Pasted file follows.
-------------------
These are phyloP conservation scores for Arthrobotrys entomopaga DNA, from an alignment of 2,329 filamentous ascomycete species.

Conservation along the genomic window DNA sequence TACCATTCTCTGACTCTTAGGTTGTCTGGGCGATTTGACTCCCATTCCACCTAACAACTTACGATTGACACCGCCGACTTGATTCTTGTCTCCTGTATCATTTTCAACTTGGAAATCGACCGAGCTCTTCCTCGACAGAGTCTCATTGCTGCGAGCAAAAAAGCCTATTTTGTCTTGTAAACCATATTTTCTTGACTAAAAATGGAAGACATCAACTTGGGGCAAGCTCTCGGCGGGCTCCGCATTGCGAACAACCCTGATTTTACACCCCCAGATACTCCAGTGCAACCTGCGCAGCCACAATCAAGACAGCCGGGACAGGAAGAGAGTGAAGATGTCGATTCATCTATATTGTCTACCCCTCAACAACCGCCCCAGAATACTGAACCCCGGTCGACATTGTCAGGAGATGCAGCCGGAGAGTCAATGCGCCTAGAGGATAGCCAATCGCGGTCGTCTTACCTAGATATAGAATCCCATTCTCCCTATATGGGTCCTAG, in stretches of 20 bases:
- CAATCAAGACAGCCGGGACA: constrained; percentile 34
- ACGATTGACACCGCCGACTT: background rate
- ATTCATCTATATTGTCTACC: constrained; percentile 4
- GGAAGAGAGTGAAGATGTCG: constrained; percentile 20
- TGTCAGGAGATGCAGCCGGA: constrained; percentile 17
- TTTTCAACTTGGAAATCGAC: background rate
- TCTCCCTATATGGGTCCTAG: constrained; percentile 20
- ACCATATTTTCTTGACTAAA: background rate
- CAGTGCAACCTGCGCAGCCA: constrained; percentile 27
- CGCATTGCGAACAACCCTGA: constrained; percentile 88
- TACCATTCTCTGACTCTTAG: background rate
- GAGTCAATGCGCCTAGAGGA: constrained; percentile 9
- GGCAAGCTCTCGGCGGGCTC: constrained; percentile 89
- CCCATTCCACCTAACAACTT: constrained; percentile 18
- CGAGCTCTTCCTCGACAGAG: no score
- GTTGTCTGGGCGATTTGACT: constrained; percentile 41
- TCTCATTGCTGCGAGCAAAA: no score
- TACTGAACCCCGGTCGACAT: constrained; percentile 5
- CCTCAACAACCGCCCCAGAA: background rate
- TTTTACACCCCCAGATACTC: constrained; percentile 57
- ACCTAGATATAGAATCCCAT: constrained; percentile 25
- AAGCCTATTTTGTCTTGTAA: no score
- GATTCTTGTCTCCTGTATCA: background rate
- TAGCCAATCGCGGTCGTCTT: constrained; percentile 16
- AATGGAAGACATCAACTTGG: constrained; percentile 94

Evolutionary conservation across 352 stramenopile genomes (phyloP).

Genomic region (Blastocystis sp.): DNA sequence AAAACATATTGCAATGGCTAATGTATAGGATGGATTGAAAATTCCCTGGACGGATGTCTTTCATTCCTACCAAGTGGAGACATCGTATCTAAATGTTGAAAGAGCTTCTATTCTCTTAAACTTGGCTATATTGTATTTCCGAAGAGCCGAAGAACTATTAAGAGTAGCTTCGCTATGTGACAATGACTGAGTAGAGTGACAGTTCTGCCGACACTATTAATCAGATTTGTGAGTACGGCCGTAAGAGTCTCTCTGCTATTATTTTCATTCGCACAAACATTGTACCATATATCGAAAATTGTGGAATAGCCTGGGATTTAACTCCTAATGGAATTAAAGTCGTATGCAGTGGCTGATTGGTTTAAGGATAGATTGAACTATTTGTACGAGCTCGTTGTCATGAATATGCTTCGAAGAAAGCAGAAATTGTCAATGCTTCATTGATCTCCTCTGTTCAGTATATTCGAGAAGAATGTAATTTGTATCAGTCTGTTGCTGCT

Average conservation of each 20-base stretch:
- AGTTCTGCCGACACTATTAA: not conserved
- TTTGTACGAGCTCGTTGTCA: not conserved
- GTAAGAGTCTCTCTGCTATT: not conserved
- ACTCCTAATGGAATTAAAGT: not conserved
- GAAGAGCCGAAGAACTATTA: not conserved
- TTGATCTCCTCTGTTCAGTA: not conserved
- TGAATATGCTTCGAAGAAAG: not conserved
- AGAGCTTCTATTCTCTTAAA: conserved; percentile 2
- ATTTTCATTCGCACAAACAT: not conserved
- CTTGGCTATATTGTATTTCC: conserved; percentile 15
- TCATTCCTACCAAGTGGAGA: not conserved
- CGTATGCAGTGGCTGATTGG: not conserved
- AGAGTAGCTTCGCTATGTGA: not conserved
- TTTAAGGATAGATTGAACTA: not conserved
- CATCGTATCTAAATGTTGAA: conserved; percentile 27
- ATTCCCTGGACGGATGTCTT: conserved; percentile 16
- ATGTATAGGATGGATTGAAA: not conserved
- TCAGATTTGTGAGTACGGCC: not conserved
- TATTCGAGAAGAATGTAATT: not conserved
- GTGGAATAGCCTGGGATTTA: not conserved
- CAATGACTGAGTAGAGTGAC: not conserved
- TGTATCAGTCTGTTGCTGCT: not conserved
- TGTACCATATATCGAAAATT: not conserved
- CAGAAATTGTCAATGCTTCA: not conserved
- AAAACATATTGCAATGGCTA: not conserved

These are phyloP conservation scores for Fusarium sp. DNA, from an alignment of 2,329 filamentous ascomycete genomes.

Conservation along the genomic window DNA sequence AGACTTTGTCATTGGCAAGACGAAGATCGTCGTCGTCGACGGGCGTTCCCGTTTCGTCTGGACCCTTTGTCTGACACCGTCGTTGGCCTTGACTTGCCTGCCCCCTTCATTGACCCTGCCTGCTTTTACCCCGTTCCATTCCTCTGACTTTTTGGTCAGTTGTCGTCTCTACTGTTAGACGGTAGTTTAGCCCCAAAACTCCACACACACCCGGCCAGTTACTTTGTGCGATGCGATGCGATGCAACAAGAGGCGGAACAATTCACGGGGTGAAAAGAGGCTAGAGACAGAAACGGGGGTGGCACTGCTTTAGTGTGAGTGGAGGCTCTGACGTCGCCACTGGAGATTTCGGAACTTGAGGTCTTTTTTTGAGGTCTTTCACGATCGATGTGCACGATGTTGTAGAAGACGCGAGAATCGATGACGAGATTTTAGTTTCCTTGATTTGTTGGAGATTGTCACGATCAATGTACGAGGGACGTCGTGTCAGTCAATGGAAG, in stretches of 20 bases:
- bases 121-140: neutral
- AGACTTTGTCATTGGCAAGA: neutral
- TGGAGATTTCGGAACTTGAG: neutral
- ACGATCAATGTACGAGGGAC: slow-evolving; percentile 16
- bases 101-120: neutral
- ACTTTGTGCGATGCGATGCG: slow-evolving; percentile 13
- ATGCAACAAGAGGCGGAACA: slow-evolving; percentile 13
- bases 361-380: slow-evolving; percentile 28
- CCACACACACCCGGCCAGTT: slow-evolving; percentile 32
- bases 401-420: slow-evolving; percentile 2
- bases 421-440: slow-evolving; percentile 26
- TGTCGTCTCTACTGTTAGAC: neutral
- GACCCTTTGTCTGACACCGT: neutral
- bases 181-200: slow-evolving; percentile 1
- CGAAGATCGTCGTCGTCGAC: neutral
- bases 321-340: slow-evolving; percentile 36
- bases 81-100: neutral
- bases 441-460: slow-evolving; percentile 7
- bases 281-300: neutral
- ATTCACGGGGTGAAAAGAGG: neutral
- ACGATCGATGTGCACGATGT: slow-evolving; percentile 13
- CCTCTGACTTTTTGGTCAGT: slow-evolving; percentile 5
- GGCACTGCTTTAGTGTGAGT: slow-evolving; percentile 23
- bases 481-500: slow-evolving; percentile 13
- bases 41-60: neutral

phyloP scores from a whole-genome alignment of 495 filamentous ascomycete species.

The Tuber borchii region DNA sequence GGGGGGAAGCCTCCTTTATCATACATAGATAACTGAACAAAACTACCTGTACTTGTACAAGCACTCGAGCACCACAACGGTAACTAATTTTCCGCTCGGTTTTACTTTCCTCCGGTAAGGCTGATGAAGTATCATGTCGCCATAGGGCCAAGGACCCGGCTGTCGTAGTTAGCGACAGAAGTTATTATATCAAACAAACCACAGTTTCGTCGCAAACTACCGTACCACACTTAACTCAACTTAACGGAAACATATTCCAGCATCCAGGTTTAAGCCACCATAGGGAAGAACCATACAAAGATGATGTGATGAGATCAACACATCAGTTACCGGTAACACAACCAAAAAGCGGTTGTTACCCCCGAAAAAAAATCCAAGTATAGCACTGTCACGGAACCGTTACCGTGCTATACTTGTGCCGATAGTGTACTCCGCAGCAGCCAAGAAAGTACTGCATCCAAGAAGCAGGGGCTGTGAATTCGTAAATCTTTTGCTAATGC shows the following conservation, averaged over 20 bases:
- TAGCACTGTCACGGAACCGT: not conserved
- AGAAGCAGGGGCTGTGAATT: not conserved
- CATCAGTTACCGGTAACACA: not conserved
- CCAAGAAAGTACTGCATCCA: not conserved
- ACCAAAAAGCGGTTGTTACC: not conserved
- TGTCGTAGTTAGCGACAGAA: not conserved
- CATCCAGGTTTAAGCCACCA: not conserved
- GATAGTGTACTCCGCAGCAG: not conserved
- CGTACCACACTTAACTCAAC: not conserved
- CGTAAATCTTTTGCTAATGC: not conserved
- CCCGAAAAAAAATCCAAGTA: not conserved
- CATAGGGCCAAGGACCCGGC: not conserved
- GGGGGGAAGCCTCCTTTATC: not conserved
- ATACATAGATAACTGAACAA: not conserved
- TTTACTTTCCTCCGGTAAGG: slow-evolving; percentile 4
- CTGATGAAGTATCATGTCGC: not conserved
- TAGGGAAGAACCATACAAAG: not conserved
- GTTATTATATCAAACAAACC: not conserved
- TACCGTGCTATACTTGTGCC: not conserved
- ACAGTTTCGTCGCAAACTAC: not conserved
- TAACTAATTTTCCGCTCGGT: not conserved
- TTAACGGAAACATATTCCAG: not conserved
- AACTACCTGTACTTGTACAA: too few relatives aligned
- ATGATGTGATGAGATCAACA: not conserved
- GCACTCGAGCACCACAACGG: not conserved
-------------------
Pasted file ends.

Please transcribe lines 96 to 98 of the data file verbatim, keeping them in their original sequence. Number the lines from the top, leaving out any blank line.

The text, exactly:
- CATAGGGCCAAGGACCCGGC: not conserved
- GGGGGGAAGCCTCCTTTATC: not conserved
- ATACATAGATAACTGAACAA: not conserved